A hopeful sign of concrete action comes with the document First Steps to Equity: Ideas and Strategies for Health Equity in Ontario, 2008-2010 (available at http://www.healthnexus.ca/policy/firststeps_healthyequity.pdf) which provides some ideas, steps, examples and resources to support people and organizations working for equity in health in Ontario. It is focused on the new Ontario Public Health Standards in which  "Health Inequities and social determinants of health are integrated into mandates for Boards of Health - including to identify and report publicly on health inequities; and programming is expected to be dependent on evidence and experience." Let's hope that these first steps to equity are followed by many more in 2009. Health promotion needs to be action focused, and deliberative.

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VII Community and public health - human resource reflections
Submitted by Nancy Dubois

We are facing a general challenge in Canada's workforce as our "baby boomer" generation reaches retirement age. Are we fostering a generation in their wake who will be ready to take on the senior roles which will be left vacant? I worry that, in the public and community health sector, with all the important work that needs to be done NOW, one of the areas that falls through the cracks is the mentoring, management training and leadership skill development that will allow our powerful current frontline staff to fill the shoes of those who are moving on.  Similarly, have we, as a field, been working with the curriculum of the post-secondary education institutions to ensure that we will have access to enough graduates with the passion, skills, and knowledge to move population health forward?  I recently had the opportunity to work with the National Collaborating Centre for Methods and Tools investigating the field of knowledge management, specifically regarding public health in Canada. Two kinds of knowledge are typically described as an organization's intelligence assets - explicit (recorded) and tacit (personal know-how) knowledge. As we approach a new year, that brings with it the opportunities and challenges of new Public Health Standards, it is my hope that we consider how to foster the explicit and tacit knowledge needed to take us into the future.

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VIII News from the Public Health Division, Ministry of Health and Long-Term Care

The Public Health Division is transitioning to a new structure. This has resulted in the need to recruit for some leadership positions. Liz Walker, currently on maternity leave from her role as acting Director, Strategic Planning and Implementation Branch (SPIB), was successful in the competition for Director, Public Health Planning and Implementation Branch. In the interim, Tiffany Jay has agreed to extend her acting appointment as Director of SPIB. Likewise, Phil Graham has agreed to stay on as interim Director of the Emergency Management Unit. Dr. Erika Bontovics is currently the Acting Manager of Communicable Diseases. She will be the Manager of Prevention and Control in the new Public Health Protection and Prevention Branch. Active recruitment for the Director, Public Health Protection and Prevention Branch is underway and the search for the Manager of Planning within the Planning and Implementation Branch (vacated by Liz Walker) will be underway shortly. In addition, recruitment for the Chief Medical Officer of Health and the Assistant Deputy Minister positions continue.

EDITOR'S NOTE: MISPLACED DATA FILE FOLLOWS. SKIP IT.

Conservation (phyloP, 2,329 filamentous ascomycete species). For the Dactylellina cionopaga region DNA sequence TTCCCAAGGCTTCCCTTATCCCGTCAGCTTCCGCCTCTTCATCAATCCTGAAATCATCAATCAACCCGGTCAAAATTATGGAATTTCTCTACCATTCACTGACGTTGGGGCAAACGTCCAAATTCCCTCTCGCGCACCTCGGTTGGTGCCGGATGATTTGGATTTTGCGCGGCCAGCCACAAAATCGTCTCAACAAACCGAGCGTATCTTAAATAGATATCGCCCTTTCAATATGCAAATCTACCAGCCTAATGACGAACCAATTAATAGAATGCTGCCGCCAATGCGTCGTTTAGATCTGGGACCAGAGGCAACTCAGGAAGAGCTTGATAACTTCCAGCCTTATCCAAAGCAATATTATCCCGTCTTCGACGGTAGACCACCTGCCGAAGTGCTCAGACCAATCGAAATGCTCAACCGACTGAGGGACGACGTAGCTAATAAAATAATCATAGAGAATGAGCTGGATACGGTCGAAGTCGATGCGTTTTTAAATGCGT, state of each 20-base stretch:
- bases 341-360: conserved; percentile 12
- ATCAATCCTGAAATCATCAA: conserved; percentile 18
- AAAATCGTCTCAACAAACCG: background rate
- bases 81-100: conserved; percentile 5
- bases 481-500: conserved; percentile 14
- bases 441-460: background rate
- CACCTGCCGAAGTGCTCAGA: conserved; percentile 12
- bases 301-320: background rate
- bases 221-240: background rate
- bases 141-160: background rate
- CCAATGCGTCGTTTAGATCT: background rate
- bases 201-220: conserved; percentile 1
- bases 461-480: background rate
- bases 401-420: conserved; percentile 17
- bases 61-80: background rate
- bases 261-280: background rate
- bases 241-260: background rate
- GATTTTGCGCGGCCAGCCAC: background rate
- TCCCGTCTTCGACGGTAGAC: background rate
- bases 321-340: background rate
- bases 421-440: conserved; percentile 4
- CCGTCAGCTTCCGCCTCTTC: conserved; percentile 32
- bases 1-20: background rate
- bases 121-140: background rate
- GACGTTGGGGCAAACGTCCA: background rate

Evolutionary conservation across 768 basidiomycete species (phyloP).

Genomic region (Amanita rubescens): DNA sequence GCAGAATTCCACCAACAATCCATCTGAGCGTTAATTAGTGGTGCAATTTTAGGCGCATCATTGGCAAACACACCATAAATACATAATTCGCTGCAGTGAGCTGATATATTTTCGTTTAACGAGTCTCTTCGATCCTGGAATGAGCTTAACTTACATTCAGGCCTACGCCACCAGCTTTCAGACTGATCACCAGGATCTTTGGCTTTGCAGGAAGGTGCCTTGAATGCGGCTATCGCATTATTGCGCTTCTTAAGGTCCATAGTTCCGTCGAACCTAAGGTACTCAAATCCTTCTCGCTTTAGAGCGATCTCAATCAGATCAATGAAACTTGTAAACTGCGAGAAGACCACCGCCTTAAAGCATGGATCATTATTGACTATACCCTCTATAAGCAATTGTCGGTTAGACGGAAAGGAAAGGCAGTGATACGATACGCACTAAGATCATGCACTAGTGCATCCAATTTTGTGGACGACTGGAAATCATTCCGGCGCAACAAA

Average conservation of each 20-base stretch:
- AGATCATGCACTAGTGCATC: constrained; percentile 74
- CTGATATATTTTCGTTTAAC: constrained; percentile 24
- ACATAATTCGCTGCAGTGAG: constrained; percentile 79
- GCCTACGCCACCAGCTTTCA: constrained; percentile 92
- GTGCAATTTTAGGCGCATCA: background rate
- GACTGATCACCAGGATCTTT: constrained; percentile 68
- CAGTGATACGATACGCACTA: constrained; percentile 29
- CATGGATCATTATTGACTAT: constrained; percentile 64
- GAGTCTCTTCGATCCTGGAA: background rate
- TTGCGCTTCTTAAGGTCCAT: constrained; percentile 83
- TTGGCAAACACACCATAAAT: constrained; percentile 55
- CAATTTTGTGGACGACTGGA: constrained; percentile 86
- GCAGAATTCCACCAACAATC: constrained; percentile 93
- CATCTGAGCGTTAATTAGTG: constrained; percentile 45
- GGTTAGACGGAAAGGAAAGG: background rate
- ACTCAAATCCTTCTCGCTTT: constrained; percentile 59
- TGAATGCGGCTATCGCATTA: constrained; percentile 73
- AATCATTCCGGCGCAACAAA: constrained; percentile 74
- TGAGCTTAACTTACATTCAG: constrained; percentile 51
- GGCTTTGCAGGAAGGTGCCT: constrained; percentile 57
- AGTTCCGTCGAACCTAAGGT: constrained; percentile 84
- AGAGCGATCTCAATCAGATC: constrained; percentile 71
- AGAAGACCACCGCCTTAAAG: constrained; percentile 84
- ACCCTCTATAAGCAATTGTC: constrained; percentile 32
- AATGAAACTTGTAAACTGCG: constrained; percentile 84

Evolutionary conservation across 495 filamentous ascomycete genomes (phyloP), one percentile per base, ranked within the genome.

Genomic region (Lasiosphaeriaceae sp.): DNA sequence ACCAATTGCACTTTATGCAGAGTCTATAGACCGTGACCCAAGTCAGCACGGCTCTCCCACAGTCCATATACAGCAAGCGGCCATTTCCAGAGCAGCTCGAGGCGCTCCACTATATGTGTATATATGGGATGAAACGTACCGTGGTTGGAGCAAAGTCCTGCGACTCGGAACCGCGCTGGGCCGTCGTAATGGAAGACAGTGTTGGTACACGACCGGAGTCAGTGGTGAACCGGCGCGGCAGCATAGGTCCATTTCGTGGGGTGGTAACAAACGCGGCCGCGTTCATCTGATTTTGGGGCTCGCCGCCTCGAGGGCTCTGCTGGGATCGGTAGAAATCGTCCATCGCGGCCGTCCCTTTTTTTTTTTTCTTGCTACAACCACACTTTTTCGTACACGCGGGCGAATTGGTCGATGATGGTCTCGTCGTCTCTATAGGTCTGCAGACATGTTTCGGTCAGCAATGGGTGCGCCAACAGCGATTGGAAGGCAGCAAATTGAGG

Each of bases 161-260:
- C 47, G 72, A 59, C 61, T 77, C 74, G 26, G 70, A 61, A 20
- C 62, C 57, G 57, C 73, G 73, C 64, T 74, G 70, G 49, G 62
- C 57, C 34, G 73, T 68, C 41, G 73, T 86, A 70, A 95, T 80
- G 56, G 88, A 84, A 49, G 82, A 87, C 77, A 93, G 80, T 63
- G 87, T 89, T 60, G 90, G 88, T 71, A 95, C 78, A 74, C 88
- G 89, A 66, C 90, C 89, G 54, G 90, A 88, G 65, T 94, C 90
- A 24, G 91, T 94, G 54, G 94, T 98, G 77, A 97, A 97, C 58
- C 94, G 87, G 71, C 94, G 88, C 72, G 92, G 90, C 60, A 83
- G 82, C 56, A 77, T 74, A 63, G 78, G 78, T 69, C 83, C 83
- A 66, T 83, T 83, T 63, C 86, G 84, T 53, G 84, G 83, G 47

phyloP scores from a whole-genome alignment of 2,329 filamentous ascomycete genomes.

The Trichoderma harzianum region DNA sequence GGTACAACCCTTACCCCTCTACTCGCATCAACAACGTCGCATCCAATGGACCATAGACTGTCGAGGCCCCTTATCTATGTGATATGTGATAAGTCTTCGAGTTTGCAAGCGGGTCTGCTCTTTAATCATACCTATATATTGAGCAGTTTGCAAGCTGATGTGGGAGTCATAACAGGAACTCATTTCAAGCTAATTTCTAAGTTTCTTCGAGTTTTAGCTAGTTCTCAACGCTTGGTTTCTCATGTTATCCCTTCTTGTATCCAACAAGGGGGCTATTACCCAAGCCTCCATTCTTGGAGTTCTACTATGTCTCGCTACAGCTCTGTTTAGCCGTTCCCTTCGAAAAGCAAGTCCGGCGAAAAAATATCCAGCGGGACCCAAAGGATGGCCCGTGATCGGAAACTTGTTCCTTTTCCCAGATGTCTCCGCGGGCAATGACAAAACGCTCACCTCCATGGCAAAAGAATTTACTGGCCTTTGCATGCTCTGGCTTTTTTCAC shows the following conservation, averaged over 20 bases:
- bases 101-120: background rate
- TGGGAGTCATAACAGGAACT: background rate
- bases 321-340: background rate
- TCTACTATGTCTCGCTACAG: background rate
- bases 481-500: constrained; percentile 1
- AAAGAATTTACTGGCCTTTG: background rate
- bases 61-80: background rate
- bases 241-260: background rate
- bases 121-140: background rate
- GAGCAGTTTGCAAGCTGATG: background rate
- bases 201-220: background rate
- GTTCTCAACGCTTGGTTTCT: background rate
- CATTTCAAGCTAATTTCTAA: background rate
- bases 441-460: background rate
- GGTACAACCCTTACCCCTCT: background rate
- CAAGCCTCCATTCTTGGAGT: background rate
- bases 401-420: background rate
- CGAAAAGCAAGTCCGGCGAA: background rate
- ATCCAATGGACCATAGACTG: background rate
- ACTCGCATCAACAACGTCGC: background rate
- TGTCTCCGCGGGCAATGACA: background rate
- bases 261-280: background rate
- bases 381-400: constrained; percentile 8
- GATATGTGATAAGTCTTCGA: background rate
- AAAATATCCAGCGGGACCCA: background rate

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IX Christmas Carol in Toronto (2008)
Submitted by Michael Shapcott

In Charles Dickens' classic novel A Christmas Carol, Scrooge is approached by two gentlemen seeking to raise a charitable fund for a Christmas meal for poor people in Victorian London. Scrooge asks three questions, and then suggests that the "surplus" people should simply die.

Here are Scrooge's questions, and some contemporary answers, from Toronto in the first decade of the 21st century:

"Are there no prisons," asked Scrooge.
The number of homeless admissions to adult jails in Toronto grew by 68% from 296 in 2001 to 496 in 2004 [1].

"And the Union workhouses, are they still in operation?"
Toronto's hostels provided 1.377 million bed nights of emergency shelter (3,770 per night, 365 days a year) in 2008. [2]

"The Treadmill and the Poor Law are in full vigour?"
oronto Police issued 10,584 tickets under the Safe Streets Act to people asking others for change, in 2007 - up 288% from 2004. [3]

"I help to support the establishments that I have mentioned: they cost enough: and those who are badly off must go there," says Scrooge. "Many can't go there, and many would rather die." "If they would rather die, they had better do it and decrease the surplus population..."

The poorest one-fifth of Toronto men has a standardized mortality rate 54% higher than the richest one-fifth. [4] The rate of premature death for poor women is only slightly less: 34% higher for the poor than the rich.

1. Novac, Sylvia et al, A Revolving Door? Homeless People and the Justice System in Toronto, University of Toronto Centre for Urban and Community Studies, Research Bulletin #36, July 2007.

2. Analysts' Notes, City of Toronto Budget 2008, February 2008.

3. General Manager, Support, Support and Housing Administration, report to City of Toronto Executive Committee, April 21, 2008.

4. Toronto Public Health, The Unequal City, October, 2008.